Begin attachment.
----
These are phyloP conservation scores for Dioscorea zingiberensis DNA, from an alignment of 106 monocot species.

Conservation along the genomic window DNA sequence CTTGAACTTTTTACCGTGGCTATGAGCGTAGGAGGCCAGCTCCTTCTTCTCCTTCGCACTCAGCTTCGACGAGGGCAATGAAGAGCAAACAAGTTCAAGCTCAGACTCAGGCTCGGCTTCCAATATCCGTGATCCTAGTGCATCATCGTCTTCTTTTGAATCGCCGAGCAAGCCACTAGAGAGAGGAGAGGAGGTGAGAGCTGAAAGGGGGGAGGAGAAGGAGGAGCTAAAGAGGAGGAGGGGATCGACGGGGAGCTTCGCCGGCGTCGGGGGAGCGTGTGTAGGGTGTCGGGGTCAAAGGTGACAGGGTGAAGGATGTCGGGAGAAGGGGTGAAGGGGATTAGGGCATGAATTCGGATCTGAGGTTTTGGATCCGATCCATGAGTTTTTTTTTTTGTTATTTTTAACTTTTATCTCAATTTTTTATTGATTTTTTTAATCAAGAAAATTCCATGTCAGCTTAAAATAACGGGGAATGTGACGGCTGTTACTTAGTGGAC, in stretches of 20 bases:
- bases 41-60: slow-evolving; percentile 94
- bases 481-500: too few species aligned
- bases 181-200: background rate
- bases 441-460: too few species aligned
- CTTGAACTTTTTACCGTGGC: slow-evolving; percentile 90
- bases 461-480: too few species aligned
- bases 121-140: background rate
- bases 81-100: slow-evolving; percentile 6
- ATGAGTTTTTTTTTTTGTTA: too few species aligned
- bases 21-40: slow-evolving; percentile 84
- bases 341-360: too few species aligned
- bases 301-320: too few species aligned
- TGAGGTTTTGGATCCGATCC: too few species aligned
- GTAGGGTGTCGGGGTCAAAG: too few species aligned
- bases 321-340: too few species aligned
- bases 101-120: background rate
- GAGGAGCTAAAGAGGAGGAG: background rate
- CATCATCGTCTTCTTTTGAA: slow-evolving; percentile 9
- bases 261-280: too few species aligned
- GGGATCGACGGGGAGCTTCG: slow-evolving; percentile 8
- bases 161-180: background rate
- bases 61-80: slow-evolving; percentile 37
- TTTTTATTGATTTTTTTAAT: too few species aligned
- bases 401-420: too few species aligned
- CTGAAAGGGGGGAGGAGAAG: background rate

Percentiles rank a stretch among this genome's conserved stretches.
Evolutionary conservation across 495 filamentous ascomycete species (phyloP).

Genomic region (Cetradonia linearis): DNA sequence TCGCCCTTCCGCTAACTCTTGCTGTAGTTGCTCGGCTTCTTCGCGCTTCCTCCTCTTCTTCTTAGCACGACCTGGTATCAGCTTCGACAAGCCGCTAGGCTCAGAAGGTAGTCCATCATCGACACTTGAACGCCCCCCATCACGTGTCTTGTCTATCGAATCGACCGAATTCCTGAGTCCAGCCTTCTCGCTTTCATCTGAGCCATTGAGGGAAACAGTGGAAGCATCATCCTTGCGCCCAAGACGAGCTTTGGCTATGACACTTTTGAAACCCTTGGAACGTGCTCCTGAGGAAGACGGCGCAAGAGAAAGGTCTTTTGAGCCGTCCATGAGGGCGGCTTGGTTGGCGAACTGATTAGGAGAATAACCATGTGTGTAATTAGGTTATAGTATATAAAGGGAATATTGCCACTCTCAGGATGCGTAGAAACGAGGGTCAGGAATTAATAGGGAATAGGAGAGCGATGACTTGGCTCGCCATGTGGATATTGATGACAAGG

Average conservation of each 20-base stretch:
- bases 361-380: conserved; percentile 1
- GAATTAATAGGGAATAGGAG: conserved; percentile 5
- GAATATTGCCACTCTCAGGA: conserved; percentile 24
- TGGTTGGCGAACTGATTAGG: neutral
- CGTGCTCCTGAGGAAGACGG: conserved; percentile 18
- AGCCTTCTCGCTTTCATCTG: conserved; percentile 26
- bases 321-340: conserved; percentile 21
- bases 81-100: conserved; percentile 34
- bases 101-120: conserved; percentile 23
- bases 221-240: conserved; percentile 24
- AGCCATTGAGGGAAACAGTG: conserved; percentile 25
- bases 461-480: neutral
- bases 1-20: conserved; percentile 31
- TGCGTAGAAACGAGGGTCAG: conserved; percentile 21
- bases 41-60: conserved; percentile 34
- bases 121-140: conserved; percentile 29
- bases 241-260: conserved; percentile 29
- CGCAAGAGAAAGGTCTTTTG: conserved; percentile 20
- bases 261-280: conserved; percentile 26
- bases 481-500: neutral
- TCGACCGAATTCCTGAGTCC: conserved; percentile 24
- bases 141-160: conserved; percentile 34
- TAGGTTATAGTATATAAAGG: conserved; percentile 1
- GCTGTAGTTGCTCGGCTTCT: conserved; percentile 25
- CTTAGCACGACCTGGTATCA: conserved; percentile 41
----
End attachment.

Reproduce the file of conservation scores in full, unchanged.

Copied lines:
These are phyloP conservation scores for Dioscorea zingiberensis DNA, from an alignment of 106 monocot species.

Conservation along the genomic window DNA sequence CTTGAACTTTTTACCGTGGCTATGAGCGTAGGAGGCCAGCTCCTTCTTCTCCTTCGCACTCAGCTTCGACGAGGGCAATGAAGAGCAAACAAGTTCAAGCTCAGACTCAGGCTCGGCTTCCAATATCCGTGATCCTAGTGCATCATCGTCTTCTTTTGAATCGCCGAGCAAGCCACTAGAGAGAGGAGAGGAGGTGAGAGCTGAAAGGGGGGAGGAGAAGGAGGAGCTAAAGAGGAGGAGGGGATCGACGGGGAGCTTCGCCGGCGTCGGGGGAGCGTGTGTAGGGTGTCGGGGTCAAAGGTGACAGGGTGAAGGATGTCGGGAGAAGGGGTGAAGGGGATTAGGGCATGAATTCGGATCTGAGGTTTTGGATCCGATCCATGAGTTTTTTTTTTTGTTATTTTTAACTTTTATCTCAATTTTTTATTGATTTTTTTAATCAAGAAAATTCCATGTCAGCTTAAAATAACGGGGAATGTGACGGCTGTTACTTAGTGGAC, in stretches of 20 bases:
- bases 41-60: slow-evolving; percentile 94
- bases 481-500: too few species aligned
- bases 181-200: background rate
- bases 441-460: too few species aligned
- CTTGAACTTTTTACCGTGGC: slow-evolving; percentile 90
- bases 461-480: too few species aligned
- bases 121-140: background rate
- bases 81-100: slow-evolving; percentile 6
- ATGAGTTTTTTTTTTTGTTA: too few species aligned
- bases 21-40: slow-evolving; percentile 84
- bases 341-360: too few species aligned
- bases 301-320: too few species aligned
- TGAGGTTTTGGATCCGATCC: too few species aligned
- GTAGGGTGTCGGGGTCAAAG: too few species aligned
- bases 321-340: too few species aligned
- bases 101-120: background rate
- GAGGAGCTAAAGAGGAGGAG: background rate
- CATCATCGTCTTCTTTTGAA: slow-evolving; percentile 9
- bases 261-280: too few species aligned
- GGGATCGACGGGGAGCTTCG: slow-evolving; percentile 8
- bases 161-180: background rate
- bases 61-80: slow-evolving; percentile 37
- TTTTTATTGATTTTTTTAAT: too few species aligned
- bases 401-420: too few species aligned
- CTGAAAGGGGGGAGGAGAAG: background rate

Percentiles rank a stretch among this genome's conserved stretches.
Evolutionary conservation across 495 filamentous ascomycete species (phyloP).

Genomic region (Cetradonia linearis): DNA sequence TCGCCCTTCCGCTAACTCTTGCTGTAGTTGCTCGGCTTCTTCGCGCTTCCTCCTCTTCTTCTTAGCACGACCTGGTATCAGCTTCGACAAGCCGCTAGGCTCAGAAGGTAGTCCATCATCGACACTTGAACGCCCCCCATCACGTGTCTTGTCTATCGAATCGACCGAATTCCTGAGTCCAGCCTTCTCGCTTTCATCTGAGCCATTGAGGGAAACAGTGGAAGCATCATCCTTGCGCCCAAGACGAGCTTTGGCTATGACACTTTTGAAACCCTTGGAACGTGCTCCTGAGGAAGACGGCGCAAGAGAAAGGTCTTTTGAGCCGTCCATGAGGGCGGCTTGGTTGGCGAACTGATTAGGAGAATAACCATGTGTGTAATTAGGTTATAGTATATAAAGGGAATATTGCCACTCTCAGGATGCGTAGAAACGAGGGTCAGGAATTAATAGGGAATAGGAGAGCGATGACTTGGCTCGCCATGTGGATATTGATGACAAGG

Average conservation of each 20-base stretch:
- bases 361-380: conserved; percentile 1
- GAATTAATAGGGAATAGGAG: conserved; percentile 5
- GAATATTGCCACTCTCAGGA: conserved; percentile 24
- TGGTTGGCGAACTGATTAGG: neutral
- CGTGCTCCTGAGGAAGACGG: conserved; percentile 18
- AGCCTTCTCGCTTTCATCTG: conserved; percentile 26
- bases 321-340: conserved; percentile 21
- bases 81-100: conserved; percentile 34
- bases 101-120: conserved; percentile 23
- bases 221-240: conserved; percentile 24
- AGCCATTGAGGGAAACAGTG: conserved; percentile 25
- bases 461-480: neutral
- bases 1-20: conserved; percentile 31
- TGCGTAGAAACGAGGGTCAG: conserved; percentile 21
- bases 41-60: conserved; percentile 34
- bases 121-140: conserved; percentile 29
- bases 241-260: conserved; percentile 29
- CGCAAGAGAAAGGTCTTTTG: conserved; percentile 20
- bases 261-280: conserved; percentile 26
- bases 481-500: neutral
- TCGACCGAATTCCTGAGTCC: conserved; percentile 24
- bases 141-160: conserved; percentile 34
- TAGGTTATAGTATATAAAGG: conserved; percentile 1
- GCTGTAGTTGCTCGGCTTCT: conserved; percentile 25
- CTTAGCACGACCTGGTATCA: conserved; percentile 41